Study Projects Louisiana Pension Funds to Run Dry in 2017
Louisiana’s largest pension program dismisses claims as “misleading”
NEW ORLEANS, La. – A Northwestern University study on state pension funds anticipates that by 2017 Louisiana will become fiscally insolvent, the second state to do so as a result of unfunded liabilities. The study contends that a “day of reckoning” is approaching, when state pension funds run out of money and states will either have to divert general revenues to cover retiree liabilities or default.
According to the study, “The Day of Reckoning for State Pension Plans,” state pension funds have total unfunded liabilities of $5.17 trillion, while states have set aside only $1.94 trillion. These dangerously unfunded pension plans will place “a substantial burden on state and local public finances in the near future,” says author and Northwestern professor Joshua Rauh.
He notes that pension funds have become more vulnerable in the last few years as a result of the downturn in the real estate and equities markets, along with longer life expectancies. Rauh projects that Oklahoma will be the first state to become insolvent as a result of unfunded pension liabilities, with Louisiana second in line.
As of 2008, Louisiana had unfunded liabilities of $11.7 billion, with total liabilities equal to $38.3 billion. And the latest, post-recession unfunded liability estimate is around $18 billion. Non-pension benefits such as retiree health care plans raise unfunded liabilities even further. If Louisiana pension funds run dry in 2017, the budget gap in 2018 would be $4.3 billion, or 28 percent of general tax revenue.
Louisiana policy makers have responded by closing loopholes in the pension system. In 2010, Governor Jindal signed into law HB519 to limit the Deferred Retirement Option Plan, which had previously allowed state employees to accrue pension payments for up to three years while remaining on public payrolls.
Additionally, the Louisiana legislature has mandated increased employee contribution percentages for the School Employees Retirement System, Louisiana State Employees Retirement System, the Judges Retirement Plan, and the State Police Pension Fund.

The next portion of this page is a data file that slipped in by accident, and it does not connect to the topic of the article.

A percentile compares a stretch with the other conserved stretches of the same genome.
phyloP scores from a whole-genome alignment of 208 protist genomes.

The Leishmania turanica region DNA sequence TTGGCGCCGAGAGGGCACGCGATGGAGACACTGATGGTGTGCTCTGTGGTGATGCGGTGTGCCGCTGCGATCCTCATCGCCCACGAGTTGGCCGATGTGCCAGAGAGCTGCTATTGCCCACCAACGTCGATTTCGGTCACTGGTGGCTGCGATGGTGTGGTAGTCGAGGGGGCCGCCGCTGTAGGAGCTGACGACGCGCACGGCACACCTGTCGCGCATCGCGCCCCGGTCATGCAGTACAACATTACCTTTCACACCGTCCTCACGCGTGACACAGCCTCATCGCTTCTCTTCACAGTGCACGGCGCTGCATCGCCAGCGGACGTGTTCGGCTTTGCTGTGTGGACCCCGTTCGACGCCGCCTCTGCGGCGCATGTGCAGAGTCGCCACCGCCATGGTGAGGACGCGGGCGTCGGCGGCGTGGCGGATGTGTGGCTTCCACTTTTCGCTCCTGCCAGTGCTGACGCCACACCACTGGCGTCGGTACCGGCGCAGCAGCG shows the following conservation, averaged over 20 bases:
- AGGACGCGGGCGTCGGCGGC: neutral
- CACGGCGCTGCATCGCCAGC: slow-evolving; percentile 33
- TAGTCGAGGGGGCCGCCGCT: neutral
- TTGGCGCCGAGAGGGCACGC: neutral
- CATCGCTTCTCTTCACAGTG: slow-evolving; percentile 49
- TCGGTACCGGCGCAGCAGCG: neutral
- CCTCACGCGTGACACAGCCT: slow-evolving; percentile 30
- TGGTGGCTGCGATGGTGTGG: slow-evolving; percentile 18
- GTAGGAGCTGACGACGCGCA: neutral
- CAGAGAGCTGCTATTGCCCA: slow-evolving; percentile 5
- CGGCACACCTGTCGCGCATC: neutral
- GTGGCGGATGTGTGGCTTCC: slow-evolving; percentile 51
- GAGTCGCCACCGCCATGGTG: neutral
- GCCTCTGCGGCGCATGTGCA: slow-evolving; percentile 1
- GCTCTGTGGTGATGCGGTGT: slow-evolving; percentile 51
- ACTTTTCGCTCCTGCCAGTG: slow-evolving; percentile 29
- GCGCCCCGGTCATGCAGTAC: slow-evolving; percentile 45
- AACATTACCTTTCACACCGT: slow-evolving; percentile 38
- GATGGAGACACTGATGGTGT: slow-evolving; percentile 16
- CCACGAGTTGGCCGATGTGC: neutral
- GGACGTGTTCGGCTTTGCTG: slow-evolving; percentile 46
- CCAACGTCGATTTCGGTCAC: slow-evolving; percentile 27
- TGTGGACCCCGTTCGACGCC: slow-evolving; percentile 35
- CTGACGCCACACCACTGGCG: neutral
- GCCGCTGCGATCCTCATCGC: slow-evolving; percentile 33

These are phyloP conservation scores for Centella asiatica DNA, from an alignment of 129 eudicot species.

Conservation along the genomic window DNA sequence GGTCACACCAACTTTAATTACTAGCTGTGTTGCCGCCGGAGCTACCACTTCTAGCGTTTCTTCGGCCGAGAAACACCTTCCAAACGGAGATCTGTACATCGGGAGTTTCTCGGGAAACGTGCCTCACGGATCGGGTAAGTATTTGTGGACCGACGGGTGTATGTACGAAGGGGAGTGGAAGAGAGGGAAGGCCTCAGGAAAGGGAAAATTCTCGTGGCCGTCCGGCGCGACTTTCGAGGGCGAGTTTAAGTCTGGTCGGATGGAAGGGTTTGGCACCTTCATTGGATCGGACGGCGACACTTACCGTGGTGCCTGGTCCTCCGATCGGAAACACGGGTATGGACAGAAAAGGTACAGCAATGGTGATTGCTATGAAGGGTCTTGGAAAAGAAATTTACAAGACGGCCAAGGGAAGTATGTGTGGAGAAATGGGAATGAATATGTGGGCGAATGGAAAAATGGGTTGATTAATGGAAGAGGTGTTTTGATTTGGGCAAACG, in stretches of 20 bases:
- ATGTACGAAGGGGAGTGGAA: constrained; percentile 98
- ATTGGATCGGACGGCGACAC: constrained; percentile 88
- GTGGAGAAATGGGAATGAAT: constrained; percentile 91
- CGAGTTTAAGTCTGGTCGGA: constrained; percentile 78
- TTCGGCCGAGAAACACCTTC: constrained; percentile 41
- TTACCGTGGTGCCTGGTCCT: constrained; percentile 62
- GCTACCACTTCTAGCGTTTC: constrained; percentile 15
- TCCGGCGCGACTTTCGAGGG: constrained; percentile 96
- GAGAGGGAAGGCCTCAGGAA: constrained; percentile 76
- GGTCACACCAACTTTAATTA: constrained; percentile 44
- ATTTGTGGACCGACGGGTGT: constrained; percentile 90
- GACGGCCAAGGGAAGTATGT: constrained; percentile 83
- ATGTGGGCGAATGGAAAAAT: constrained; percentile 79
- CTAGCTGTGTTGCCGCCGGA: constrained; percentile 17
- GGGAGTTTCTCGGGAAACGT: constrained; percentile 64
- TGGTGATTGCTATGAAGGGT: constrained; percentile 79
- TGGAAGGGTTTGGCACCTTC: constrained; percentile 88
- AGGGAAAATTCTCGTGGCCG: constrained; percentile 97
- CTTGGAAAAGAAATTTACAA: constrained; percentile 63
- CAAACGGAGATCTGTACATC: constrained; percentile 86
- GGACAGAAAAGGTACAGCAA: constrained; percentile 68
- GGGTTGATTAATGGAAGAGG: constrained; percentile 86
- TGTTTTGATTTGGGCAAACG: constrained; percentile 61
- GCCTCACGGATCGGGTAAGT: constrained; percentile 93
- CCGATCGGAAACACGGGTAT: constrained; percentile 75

Keith Brainard, director of research for the National Association of State Retirement Administrators, disputes the study’s presentation of data. He argues that the amount needed to pay retirees is not the same as the state’s contribution to the pension fund, although presumably it would be if the fund ran dry and payments continued on.
“State and local spending on public pensions is the employers’ annual contribution to the pension trust – not the amount paid out of the trust each year to retirees,” said Mr. Brainard.
Brainard also seems to assume that current employees will continue to pay in, so as to maintain payments going out, highlighting the fragile nature of the pension system.
Louisiana State Employees’ Retirement Systems (LASERS), which represents 150,000 Louisiana residents and $8.9 billion in assets, also dismisses the study. Cindy Rogeou, executive director of LASERS, asserts that the pension program only accounts for 2.2 percent of Louisiana’s fiscal year 2010-2011 budget, and it led into the Great Recession with a 26 year compounded average actuarial return at 8.17%.
Rogeau believes Professor Rauh’s arguments are “misleading” and “create unwarranted alarm among the public”. She continues, “This type of academic analysis is not a true reflection of public pension solvency or actuarial soundness.”
Points of contention between LASERS and Northwestern’s report include Rauh’s assumptions that pension programs will only pay the normal costs of accruing benefits and not make payments into their Unfunded Accrued Liability account, discounting future pension liabilities at a risk-free rate rather than at expected returns of 8.25 percent, and that LASERS has had investment returns that exceeded expectations.
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